Sanjay Dutt: Bollywood's bad boy
- 28 March 2013
- From the section India
Sanjay Dutt is arguably the most controversial star in the history of Bollywood.
India's Supreme Court has ruled that Dutt must return to prison for his role in a series of bombings in Mumbai (Bombay), which killed 257 people and wounded 713.
A "shattered" Dutt has said he will "abide by the court's order" and not seek a pardon.
The 53-year-old actor, son of the late actor-politician Sunil Dutt and actress Nargis, had been earlier convicted of possessing arms and ammunition in his upmarket Mumbai residence.
The arms were allegedly part of the main consignment used in the blasts. But Dutt was cleared of all conspiracy charges related to the blasts.
The actor has been on bail since 2007 when he appealed against his original sentence of six years. The Supreme Court has now reduced it to five years.
Despite an early drug addiction in college - "That was it for nine years of my life," he once told an interviewer - and his time in prison, Dutt has gone on to star in more than 100 Bollywood films, making a name in action-packed gangland films and also revealing a yen for comedy.
Dutt made his debut in 1981 as a gawky 22-year-old in a typical Bollywood revenge film of its times, Rocky, directed by his father, who later became a federal sports minister with India's ruling Congress party.
The film did modestly and marked the arrival of Dutt as another star son in an industry where producer-director parents routinely launch their children as lead actors.
His mother Nargis, a luminous beauty and a star actress of her generation, died of cancer in the same year he debuted.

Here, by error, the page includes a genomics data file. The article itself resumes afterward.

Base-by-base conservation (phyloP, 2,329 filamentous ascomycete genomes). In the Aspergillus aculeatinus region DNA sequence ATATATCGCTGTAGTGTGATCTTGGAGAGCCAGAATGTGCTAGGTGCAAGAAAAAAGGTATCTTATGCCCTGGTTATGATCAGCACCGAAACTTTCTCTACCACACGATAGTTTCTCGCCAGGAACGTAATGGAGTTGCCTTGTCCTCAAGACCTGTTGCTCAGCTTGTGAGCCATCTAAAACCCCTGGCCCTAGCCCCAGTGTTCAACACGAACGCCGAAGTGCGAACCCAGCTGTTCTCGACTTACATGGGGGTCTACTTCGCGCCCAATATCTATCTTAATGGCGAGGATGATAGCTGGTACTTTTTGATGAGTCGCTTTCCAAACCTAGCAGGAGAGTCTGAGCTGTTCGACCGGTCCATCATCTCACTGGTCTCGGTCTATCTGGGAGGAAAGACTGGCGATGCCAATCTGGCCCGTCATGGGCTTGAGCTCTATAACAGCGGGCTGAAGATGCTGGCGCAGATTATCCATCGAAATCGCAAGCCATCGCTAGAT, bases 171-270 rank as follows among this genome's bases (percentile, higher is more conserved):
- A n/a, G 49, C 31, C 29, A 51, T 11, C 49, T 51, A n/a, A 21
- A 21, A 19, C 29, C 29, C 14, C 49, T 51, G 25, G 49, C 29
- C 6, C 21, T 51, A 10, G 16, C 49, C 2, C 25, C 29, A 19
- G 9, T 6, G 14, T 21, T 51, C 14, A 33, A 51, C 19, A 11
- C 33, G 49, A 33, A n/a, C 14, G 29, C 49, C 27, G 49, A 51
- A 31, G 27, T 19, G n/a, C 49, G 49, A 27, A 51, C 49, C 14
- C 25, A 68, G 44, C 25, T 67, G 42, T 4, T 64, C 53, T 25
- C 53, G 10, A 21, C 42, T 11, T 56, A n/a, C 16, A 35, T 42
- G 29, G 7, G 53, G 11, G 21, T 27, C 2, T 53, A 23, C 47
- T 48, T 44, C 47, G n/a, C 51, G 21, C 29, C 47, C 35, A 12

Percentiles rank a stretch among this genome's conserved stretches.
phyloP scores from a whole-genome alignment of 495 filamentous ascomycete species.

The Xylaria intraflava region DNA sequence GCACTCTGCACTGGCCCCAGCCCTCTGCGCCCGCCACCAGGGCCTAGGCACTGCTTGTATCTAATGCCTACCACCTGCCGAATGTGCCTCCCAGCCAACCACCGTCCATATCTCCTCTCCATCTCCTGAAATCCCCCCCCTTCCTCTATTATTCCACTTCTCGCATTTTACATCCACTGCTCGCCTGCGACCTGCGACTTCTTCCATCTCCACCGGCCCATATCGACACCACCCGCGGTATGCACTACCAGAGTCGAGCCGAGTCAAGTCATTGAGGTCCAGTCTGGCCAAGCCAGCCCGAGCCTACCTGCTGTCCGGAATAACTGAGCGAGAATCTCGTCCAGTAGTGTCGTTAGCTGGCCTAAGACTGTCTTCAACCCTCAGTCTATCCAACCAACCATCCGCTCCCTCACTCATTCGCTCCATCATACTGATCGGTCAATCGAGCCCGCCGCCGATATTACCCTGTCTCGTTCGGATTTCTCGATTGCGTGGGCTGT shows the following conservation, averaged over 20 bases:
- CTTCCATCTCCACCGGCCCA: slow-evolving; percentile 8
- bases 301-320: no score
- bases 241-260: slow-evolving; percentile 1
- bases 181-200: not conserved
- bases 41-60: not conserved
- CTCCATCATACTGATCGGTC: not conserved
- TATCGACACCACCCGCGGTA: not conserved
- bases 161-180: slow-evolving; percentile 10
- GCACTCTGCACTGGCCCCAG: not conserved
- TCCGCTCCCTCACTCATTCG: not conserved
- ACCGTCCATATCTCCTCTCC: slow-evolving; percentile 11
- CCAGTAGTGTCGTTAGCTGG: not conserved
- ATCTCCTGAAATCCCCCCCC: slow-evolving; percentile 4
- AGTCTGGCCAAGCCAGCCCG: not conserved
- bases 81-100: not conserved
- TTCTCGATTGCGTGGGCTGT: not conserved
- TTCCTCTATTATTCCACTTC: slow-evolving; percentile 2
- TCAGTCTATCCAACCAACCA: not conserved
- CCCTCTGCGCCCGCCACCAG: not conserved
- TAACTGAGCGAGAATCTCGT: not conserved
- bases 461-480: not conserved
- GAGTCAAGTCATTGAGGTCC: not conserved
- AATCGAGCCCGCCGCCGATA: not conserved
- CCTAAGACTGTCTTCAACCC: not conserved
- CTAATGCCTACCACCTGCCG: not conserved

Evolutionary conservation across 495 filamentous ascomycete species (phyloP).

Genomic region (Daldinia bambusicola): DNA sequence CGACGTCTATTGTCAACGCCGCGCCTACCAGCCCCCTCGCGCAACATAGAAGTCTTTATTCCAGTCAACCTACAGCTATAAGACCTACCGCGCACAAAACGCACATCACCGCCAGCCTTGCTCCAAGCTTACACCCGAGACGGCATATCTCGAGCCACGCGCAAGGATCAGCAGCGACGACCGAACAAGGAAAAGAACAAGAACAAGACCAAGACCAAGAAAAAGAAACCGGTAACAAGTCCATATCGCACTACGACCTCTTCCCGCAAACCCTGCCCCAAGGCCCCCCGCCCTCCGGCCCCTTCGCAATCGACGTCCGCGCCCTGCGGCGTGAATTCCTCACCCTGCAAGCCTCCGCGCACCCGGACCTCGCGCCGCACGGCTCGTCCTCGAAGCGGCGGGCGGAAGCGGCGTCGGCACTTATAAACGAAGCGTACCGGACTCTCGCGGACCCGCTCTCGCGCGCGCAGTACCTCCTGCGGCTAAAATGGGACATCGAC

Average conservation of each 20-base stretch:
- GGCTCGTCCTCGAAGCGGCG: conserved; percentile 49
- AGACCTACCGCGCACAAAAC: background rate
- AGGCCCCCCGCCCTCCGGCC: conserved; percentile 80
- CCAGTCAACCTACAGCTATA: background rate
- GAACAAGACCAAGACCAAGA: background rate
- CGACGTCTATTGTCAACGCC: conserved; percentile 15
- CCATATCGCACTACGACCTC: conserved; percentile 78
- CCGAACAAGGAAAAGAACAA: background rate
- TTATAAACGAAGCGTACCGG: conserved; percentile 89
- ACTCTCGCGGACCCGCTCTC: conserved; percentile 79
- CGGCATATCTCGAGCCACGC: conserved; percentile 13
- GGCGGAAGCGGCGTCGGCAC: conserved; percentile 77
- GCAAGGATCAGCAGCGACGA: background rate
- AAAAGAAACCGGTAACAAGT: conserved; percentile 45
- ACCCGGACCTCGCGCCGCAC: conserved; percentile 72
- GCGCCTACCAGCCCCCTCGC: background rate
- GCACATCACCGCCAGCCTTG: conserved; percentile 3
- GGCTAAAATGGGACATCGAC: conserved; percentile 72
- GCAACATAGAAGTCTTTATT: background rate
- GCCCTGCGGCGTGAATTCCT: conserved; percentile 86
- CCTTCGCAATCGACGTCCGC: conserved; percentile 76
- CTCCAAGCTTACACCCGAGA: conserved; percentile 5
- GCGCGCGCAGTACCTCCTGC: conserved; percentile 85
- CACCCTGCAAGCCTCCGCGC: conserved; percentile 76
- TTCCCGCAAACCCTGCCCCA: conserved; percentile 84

Over the years, Sanjay Dutt has had a chequered career with a mixed bag of films, mostly revelling in the role of a macho, gangland don, sometimes with a soft heart.
One of his most popular films called Khalnayak (The Villain) ironically coincided with his arrest in the Mumbai blast case and became a huge hit.
Dutt has won himself a fan following with a curious combination of gangster and comic roles.
His most popular screen character was in the hit Munnabhai movies - light comedies where he played a brawny, bumbling soft-hearted gangster.
Dutt even set up a production company with director Sanjay Gupta to star and make a number of films - one of them, Kaante, a watered-down Bollywood version of Quentin Tarantino's Reservoir Dogs, became a minor cult film.
Controversy continued to dog Dutt's rising fortunes in Bollywood when an audiotape surfaced in the media in 2001 where the star was allegedly in conversation with an underworld figure, Chotta Shakeel, based in Pakistan.
Nothing much transpired from this alleged phone conversation where, among other things, Dutt allegedly complained about a fellow star, Govinda, who usually "came late to the sets".
Dutt entered politics by campaigning for the regional Samajwadi Party during the 2009 general elections.
He was meant to be the candidate himself, until the Indian Supreme Court disqualified him from elections.
The star told the crowd during the campaign that he entered politics "to warn the people so that they didn't go through what I have had to go through in my life".
"My father was an MP for 18 years, but I was arrested and held under Tada [India's strict anti-terrorism law]. I was beaten up by the police. Now if that can happen to me, can it not happen to you?," he told a public meeting.
In 2011, Dutt hosted Bigg Boss, the Indian version of Big Brother.
"I don't remember any phase in my life where there have been no problems," Dutt once told interviewer Simi Garewal.
Garewal asked the thrice-married star whether it was "strange fate that makes you go through one ordeal after the other".
"Maybe I am the chosen one," he replied.